Towards the end of this interview with Doug Henwood, Adolph Reed criticizes the tendency to describe the effect of race on contemporary politics using analogies drawn from the racism of the past—as a “new slavery” or “new Jim Crow.” I was reminded of Benjamin’s “On the Concept of History”:
One reason why Fascism has a chance is that in the name of progress its opponents treat it as a historical norm. The current amazement that the things we are experiencing are ‘still’ possible in the twentieth century is not philosophical. This amazement is not the beginning of knowledge—unless it is the knowledge that the view of history which gives rise to it is untenable.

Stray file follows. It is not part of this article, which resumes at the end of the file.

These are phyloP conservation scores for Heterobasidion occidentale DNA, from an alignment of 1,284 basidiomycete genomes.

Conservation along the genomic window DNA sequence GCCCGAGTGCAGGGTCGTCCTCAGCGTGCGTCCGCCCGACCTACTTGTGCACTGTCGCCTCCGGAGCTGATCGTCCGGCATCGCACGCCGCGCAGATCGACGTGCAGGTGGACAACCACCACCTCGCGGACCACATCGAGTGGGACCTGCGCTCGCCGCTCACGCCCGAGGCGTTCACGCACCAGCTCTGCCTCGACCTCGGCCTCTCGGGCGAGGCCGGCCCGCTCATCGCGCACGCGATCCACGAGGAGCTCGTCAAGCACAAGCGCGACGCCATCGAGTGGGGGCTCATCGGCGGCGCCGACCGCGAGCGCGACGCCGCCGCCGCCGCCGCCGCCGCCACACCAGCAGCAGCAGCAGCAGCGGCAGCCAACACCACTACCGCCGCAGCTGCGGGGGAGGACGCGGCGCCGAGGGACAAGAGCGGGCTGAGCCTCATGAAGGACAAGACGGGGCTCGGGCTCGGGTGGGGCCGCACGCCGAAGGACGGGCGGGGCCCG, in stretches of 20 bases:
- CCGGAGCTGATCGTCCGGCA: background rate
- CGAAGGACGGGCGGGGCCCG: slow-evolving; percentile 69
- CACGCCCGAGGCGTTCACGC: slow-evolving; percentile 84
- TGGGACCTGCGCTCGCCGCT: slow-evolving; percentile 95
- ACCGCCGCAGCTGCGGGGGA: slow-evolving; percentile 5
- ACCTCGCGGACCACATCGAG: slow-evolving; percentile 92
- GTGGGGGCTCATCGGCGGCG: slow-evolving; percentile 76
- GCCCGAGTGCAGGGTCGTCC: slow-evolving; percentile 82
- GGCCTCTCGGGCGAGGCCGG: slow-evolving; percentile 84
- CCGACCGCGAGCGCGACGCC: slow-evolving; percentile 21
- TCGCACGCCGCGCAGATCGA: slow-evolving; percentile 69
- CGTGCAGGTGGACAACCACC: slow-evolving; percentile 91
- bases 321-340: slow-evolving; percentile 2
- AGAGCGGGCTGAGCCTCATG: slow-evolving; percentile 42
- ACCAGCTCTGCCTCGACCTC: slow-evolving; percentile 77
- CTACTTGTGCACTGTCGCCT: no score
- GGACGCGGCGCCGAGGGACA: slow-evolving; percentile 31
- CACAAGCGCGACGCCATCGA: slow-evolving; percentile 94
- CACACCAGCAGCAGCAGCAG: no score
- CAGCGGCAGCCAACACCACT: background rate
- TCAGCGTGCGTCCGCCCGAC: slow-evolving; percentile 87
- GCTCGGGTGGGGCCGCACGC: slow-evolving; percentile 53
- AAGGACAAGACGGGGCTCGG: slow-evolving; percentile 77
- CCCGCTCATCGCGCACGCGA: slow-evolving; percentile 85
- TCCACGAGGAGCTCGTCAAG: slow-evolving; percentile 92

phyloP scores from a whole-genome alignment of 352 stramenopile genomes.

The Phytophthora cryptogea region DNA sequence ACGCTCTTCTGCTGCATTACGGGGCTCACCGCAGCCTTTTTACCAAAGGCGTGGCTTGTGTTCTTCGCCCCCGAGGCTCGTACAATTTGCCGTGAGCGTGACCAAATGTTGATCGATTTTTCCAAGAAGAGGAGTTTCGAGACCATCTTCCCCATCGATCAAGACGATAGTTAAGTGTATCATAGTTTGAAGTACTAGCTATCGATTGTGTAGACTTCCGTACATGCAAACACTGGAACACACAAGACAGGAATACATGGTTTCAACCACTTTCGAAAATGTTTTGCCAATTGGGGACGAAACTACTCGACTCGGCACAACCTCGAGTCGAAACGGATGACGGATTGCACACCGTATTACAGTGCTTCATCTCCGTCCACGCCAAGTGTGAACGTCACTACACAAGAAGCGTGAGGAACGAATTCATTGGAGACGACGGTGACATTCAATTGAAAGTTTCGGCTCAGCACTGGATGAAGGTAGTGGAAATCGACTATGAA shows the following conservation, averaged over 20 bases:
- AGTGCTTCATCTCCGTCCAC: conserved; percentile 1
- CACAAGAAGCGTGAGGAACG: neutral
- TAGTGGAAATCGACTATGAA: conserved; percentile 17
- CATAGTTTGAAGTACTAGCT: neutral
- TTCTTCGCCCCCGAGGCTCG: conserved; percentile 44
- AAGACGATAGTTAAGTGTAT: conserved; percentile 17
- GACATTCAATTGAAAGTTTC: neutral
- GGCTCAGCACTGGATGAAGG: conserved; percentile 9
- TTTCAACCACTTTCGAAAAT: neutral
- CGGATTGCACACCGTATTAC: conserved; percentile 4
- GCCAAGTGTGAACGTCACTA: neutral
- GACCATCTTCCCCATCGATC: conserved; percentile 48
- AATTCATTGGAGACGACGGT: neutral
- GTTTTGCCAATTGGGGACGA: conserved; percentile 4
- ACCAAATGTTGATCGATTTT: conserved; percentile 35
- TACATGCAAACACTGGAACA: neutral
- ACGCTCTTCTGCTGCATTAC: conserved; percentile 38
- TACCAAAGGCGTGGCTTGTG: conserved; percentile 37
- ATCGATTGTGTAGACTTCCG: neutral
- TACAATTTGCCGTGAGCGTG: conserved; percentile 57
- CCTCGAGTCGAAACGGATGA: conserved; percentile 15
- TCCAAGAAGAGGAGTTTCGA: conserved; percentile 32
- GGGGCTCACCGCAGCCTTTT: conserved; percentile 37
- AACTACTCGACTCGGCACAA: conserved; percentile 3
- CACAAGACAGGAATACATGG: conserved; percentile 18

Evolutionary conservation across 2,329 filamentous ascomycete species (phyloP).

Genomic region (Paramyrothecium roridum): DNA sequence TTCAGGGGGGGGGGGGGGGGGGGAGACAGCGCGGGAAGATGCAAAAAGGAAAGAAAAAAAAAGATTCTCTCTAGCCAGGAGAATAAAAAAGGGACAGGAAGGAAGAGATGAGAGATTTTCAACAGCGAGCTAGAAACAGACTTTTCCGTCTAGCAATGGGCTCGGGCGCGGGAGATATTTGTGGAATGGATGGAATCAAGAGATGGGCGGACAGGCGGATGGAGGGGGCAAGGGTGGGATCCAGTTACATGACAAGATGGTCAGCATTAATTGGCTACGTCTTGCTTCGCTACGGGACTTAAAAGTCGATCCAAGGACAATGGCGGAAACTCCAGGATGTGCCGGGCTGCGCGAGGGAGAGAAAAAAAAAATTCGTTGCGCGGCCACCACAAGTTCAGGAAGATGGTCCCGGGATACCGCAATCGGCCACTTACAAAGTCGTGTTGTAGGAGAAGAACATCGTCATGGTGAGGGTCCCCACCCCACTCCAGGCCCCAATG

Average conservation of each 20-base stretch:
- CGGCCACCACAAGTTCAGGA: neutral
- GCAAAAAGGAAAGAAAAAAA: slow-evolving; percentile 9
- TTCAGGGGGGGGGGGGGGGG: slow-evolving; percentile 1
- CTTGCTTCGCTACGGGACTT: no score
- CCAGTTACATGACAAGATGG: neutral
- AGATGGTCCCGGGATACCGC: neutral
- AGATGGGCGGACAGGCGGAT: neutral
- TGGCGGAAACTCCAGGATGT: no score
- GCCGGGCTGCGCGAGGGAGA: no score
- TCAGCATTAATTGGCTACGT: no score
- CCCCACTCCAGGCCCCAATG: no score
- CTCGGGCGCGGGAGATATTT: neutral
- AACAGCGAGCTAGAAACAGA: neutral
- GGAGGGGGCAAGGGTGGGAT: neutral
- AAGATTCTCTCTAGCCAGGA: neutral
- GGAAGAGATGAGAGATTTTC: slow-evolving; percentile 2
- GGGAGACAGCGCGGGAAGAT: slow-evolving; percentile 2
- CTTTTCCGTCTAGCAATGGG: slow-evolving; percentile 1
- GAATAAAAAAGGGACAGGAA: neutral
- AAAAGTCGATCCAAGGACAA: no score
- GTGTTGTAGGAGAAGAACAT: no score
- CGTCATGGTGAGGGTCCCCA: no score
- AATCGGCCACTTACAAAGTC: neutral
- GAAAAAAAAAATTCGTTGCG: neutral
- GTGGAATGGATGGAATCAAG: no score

It’s no accident that the description of contemporary racism in terms of past racism appeals to progressives, because the structure of the argument is itself progressive; that is, it suggests that there is a natural tendency for things to get better, and things which are bad are bad because they are outdated. This view presents racism as an atavism, and, in doing so, actually downplays the importance and persistence of racialized inequality; racism, it suggests, should have ceased to exist some time back in the 50s, but mysteriously has failed to do so.